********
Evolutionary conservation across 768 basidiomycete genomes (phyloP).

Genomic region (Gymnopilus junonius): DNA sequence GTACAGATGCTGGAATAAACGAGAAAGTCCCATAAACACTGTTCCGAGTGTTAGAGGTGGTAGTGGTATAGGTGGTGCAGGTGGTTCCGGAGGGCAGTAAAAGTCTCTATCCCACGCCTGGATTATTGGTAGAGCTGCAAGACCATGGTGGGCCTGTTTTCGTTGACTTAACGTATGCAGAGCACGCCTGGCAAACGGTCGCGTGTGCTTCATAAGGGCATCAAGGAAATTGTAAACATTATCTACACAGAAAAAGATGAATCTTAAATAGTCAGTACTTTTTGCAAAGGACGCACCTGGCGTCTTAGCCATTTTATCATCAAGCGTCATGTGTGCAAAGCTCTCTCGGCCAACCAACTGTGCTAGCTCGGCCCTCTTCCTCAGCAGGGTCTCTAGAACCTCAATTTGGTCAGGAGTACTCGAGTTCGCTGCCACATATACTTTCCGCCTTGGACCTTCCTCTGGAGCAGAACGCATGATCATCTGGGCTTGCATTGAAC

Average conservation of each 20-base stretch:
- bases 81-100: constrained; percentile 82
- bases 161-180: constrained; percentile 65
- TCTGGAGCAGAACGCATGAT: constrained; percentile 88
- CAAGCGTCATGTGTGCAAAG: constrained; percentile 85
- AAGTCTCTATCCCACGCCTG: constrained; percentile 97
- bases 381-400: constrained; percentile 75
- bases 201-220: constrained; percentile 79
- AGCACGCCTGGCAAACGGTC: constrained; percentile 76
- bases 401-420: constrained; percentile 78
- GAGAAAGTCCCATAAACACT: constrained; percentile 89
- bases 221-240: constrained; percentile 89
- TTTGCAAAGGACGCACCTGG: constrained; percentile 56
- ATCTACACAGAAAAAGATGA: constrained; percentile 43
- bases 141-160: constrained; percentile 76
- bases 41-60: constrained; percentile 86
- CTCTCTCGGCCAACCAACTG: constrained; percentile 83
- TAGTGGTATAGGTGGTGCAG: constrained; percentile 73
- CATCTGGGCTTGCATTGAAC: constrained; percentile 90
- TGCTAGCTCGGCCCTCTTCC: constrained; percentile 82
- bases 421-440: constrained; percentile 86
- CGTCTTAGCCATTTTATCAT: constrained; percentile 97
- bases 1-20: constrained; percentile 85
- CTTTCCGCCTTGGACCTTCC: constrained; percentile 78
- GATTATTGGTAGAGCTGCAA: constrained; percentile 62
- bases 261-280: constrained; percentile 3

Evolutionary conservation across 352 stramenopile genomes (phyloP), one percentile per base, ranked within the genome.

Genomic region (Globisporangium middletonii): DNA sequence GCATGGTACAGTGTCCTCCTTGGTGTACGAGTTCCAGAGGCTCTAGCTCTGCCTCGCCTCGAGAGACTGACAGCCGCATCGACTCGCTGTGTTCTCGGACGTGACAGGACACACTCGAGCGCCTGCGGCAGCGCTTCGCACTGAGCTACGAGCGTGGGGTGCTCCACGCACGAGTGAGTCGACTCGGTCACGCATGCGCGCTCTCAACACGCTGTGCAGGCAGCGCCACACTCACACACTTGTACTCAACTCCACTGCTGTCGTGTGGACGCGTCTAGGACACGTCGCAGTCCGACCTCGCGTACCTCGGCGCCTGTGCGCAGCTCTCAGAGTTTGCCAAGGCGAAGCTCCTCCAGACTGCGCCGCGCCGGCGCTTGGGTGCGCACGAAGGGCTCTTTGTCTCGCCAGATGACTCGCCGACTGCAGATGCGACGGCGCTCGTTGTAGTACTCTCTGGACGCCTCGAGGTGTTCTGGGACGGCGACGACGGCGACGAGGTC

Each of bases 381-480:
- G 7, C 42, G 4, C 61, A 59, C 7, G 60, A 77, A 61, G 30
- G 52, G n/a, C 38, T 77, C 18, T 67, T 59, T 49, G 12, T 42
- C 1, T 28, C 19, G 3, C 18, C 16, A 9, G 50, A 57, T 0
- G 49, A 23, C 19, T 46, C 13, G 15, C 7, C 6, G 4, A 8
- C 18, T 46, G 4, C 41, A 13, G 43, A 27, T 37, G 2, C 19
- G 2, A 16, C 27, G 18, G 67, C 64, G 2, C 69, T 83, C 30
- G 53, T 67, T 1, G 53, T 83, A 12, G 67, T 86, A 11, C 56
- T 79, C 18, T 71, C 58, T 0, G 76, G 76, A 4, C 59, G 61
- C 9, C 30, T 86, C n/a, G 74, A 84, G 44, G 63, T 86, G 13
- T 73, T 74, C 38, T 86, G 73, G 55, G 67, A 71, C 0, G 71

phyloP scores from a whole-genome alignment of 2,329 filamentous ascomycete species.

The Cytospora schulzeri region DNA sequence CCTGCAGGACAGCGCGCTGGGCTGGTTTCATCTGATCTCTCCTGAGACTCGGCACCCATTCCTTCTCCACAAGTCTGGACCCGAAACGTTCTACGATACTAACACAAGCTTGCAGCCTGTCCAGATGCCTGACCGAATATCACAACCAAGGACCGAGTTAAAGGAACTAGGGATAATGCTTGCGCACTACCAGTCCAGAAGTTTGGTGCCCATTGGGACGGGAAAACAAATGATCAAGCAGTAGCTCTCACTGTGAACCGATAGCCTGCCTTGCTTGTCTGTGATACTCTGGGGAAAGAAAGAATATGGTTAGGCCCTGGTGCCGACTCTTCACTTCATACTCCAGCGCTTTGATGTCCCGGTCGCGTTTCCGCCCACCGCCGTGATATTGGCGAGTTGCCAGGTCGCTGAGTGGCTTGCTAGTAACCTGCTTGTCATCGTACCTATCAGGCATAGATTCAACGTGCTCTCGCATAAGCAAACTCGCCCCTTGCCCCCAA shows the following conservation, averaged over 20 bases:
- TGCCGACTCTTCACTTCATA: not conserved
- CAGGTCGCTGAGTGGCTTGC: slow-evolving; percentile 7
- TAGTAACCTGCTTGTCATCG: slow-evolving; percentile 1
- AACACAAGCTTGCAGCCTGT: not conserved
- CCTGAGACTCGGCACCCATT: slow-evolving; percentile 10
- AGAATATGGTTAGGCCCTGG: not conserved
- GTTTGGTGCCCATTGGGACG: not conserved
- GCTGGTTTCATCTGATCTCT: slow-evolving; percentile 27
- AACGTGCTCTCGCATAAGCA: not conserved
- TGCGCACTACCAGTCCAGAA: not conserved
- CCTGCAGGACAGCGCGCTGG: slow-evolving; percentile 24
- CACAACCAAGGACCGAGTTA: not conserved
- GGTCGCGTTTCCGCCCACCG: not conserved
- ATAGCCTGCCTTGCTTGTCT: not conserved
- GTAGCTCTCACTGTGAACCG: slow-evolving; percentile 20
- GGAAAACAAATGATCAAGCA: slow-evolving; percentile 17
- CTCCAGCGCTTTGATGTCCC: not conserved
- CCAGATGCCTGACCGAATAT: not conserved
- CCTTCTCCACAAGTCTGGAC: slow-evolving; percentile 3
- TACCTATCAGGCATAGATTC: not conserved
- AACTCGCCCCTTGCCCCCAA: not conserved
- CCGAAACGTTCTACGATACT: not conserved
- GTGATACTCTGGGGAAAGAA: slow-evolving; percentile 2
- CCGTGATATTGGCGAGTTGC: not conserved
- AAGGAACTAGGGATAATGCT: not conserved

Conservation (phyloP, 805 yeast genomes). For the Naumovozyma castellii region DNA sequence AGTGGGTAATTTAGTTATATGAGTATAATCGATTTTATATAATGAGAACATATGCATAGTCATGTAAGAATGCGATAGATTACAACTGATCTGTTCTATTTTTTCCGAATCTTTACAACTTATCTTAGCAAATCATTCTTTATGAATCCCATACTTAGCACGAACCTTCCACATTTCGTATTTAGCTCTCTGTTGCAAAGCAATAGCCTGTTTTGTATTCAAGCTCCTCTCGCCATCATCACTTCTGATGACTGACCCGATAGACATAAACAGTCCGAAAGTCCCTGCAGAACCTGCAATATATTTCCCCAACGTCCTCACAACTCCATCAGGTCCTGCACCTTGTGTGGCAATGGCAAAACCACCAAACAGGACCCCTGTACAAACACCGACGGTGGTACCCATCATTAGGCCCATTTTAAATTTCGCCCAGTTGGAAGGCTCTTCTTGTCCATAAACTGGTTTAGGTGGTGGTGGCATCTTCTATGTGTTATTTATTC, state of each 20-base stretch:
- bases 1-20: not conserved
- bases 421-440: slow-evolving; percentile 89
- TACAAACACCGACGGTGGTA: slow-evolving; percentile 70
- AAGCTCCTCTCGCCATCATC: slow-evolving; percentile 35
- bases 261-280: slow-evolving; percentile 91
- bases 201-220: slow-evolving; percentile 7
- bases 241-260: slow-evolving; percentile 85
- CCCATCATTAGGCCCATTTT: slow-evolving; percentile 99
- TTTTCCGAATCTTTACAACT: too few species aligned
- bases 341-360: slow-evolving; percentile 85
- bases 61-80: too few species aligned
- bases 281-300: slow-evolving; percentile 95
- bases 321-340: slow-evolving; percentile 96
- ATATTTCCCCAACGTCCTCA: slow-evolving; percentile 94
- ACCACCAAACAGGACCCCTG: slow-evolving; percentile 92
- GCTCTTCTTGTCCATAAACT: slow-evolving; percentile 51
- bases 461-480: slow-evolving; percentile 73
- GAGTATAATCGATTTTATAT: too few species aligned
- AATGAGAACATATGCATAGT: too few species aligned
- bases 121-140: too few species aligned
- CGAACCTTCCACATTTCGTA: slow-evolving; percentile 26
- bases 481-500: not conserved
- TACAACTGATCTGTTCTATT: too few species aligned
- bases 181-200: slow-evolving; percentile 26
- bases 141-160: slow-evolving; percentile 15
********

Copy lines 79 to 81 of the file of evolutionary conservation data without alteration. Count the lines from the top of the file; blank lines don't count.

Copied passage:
- bases 341-360: slow-evolving; percentile 85
- bases 61-80: too few species aligned
- bases 281-300: slow-evolving; percentile 95